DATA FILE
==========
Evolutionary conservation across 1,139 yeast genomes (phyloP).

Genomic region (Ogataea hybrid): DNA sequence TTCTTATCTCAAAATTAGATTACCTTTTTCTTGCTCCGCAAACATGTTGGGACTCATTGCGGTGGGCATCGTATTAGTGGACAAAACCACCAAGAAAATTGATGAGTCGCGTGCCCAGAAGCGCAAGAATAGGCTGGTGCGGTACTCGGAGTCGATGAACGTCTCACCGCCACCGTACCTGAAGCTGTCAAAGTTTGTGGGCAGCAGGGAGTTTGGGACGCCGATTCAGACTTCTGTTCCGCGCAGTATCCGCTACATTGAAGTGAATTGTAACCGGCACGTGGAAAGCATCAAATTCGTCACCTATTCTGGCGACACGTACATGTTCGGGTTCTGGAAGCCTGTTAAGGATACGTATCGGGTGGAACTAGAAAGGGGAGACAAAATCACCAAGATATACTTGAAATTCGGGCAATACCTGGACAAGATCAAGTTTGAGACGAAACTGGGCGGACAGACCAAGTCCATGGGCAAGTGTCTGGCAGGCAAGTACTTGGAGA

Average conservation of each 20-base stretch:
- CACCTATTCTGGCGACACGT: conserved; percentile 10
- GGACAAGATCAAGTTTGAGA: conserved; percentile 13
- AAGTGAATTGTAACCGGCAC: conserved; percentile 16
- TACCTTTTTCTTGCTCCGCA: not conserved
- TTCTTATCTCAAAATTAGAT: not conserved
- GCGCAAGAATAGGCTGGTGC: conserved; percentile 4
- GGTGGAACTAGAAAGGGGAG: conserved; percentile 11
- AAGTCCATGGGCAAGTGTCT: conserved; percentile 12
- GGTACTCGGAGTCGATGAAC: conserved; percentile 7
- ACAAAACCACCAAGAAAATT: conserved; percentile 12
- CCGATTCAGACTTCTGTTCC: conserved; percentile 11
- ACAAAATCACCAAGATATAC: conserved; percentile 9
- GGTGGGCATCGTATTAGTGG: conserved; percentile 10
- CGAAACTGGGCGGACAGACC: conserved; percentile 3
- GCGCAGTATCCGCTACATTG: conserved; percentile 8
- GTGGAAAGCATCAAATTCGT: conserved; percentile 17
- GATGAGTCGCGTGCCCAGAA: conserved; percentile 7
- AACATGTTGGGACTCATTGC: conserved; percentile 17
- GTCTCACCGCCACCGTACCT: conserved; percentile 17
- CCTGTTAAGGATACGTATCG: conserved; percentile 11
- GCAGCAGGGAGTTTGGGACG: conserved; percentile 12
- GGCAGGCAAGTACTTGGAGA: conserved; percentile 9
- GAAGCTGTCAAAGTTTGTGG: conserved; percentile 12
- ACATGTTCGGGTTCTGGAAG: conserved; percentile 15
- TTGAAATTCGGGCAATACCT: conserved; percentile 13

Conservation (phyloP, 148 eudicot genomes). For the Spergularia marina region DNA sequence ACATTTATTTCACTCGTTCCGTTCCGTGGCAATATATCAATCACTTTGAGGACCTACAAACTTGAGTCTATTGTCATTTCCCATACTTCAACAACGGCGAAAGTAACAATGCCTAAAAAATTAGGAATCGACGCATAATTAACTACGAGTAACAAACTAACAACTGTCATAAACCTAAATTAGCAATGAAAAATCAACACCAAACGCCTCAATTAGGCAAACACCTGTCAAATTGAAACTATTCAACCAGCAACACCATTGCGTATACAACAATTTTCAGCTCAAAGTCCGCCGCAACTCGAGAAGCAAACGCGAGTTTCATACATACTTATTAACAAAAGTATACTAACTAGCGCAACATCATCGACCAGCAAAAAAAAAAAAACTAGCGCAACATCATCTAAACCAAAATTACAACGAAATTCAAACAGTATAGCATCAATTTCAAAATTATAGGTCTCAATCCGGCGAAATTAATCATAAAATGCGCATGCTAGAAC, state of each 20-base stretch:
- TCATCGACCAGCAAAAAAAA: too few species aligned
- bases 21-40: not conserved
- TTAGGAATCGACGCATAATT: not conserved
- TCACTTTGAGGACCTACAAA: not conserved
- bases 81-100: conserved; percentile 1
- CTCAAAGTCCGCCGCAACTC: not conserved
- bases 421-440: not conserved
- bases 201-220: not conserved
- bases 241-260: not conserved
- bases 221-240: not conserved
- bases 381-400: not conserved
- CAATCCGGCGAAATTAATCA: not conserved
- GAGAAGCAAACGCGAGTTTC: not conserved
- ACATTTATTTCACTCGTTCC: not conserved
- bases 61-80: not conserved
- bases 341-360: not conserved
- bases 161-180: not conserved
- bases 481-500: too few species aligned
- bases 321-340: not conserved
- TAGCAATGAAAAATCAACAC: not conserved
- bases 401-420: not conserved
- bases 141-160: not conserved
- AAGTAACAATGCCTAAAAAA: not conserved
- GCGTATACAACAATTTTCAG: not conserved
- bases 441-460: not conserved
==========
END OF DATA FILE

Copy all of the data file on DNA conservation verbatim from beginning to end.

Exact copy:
Evolutionary conservation across 1,139 yeast genomes (phyloP).

Genomic region (Ogataea hybrid): DNA sequence TTCTTATCTCAAAATTAGATTACCTTTTTCTTGCTCCGCAAACATGTTGGGACTCATTGCGGTGGGCATCGTATTAGTGGACAAAACCACCAAGAAAATTGATGAGTCGCGTGCCCAGAAGCGCAAGAATAGGCTGGTGCGGTACTCGGAGTCGATGAACGTCTCACCGCCACCGTACCTGAAGCTGTCAAAGTTTGTGGGCAGCAGGGAGTTTGGGACGCCGATTCAGACTTCTGTTCCGCGCAGTATCCGCTACATTGAAGTGAATTGTAACCGGCACGTGGAAAGCATCAAATTCGTCACCTATTCTGGCGACACGTACATGTTCGGGTTCTGGAAGCCTGTTAAGGATACGTATCGGGTGGAACTAGAAAGGGGAGACAAAATCACCAAGATATACTTGAAATTCGGGCAATACCTGGACAAGATCAAGTTTGAGACGAAACTGGGCGGACAGACCAAGTCCATGGGCAAGTGTCTGGCAGGCAAGTACTTGGAGA

Average conservation of each 20-base stretch:
- CACCTATTCTGGCGACACGT: conserved; percentile 10
- GGACAAGATCAAGTTTGAGA: conserved; percentile 13
- AAGTGAATTGTAACCGGCAC: conserved; percentile 16
- TACCTTTTTCTTGCTCCGCA: not conserved
- TTCTTATCTCAAAATTAGAT: not conserved
- GCGCAAGAATAGGCTGGTGC: conserved; percentile 4
- GGTGGAACTAGAAAGGGGAG: conserved; percentile 11
- AAGTCCATGGGCAAGTGTCT: conserved; percentile 12
- GGTACTCGGAGTCGATGAAC: conserved; percentile 7
- ACAAAACCACCAAGAAAATT: conserved; percentile 12
- CCGATTCAGACTTCTGTTCC: conserved; percentile 11
- ACAAAATCACCAAGATATAC: conserved; percentile 9
- GGTGGGCATCGTATTAGTGG: conserved; percentile 10
- CGAAACTGGGCGGACAGACC: conserved; percentile 3
- GCGCAGTATCCGCTACATTG: conserved; percentile 8
- GTGGAAAGCATCAAATTCGT: conserved; percentile 17
- GATGAGTCGCGTGCCCAGAA: conserved; percentile 7
- AACATGTTGGGACTCATTGC: conserved; percentile 17
- GTCTCACCGCCACCGTACCT: conserved; percentile 17
- CCTGTTAAGGATACGTATCG: conserved; percentile 11
- GCAGCAGGGAGTTTGGGACG: conserved; percentile 12
- GGCAGGCAAGTACTTGGAGA: conserved; percentile 9
- GAAGCTGTCAAAGTTTGTGG: conserved; percentile 12
- ACATGTTCGGGTTCTGGAAG: conserved; percentile 15
- TTGAAATTCGGGCAATACCT: conserved; percentile 13

Conservation (phyloP, 148 eudicot genomes). For the Spergularia marina region DNA sequence ACATTTATTTCACTCGTTCCGTTCCGTGGCAATATATCAATCACTTTGAGGACCTACAAACTTGAGTCTATTGTCATTTCCCATACTTCAACAACGGCGAAAGTAACAATGCCTAAAAAATTAGGAATCGACGCATAATTAACTACGAGTAACAAACTAACAACTGTCATAAACCTAAATTAGCAATGAAAAATCAACACCAAACGCCTCAATTAGGCAAACACCTGTCAAATTGAAACTATTCAACCAGCAACACCATTGCGTATACAACAATTTTCAGCTCAAAGTCCGCCGCAACTCGAGAAGCAAACGCGAGTTTCATACATACTTATTAACAAAAGTATACTAACTAGCGCAACATCATCGACCAGCAAAAAAAAAAAAACTAGCGCAACATCATCTAAACCAAAATTACAACGAAATTCAAACAGTATAGCATCAATTTCAAAATTATAGGTCTCAATCCGGCGAAATTAATCATAAAATGCGCATGCTAGAAC, state of each 20-base stretch:
- TCATCGACCAGCAAAAAAAA: too few species aligned
- bases 21-40: not conserved
- TTAGGAATCGACGCATAATT: not conserved
- TCACTTTGAGGACCTACAAA: not conserved
- bases 81-100: conserved; percentile 1
- CTCAAAGTCCGCCGCAACTC: not conserved
- bases 421-440: not conserved
- bases 201-220: not conserved
- bases 241-260: not conserved
- bases 221-240: not conserved
- bases 381-400: not conserved
- CAATCCGGCGAAATTAATCA: not conserved
- GAGAAGCAAACGCGAGTTTC: not conserved
- ACATTTATTTCACTCGTTCC: not conserved
- bases 61-80: not conserved
- bases 341-360: not conserved
- bases 161-180: not conserved
- bases 481-500: too few species aligned
- bases 321-340: not conserved
- TAGCAATGAAAAATCAACAC: not conserved
- bases 401-420: not conserved
- bases 141-160: not conserved
- AAGTAACAATGCCTAAAAAA: not conserved
- GCGTATACAACAATTTTCAG: not conserved
- bases 441-460: not conserved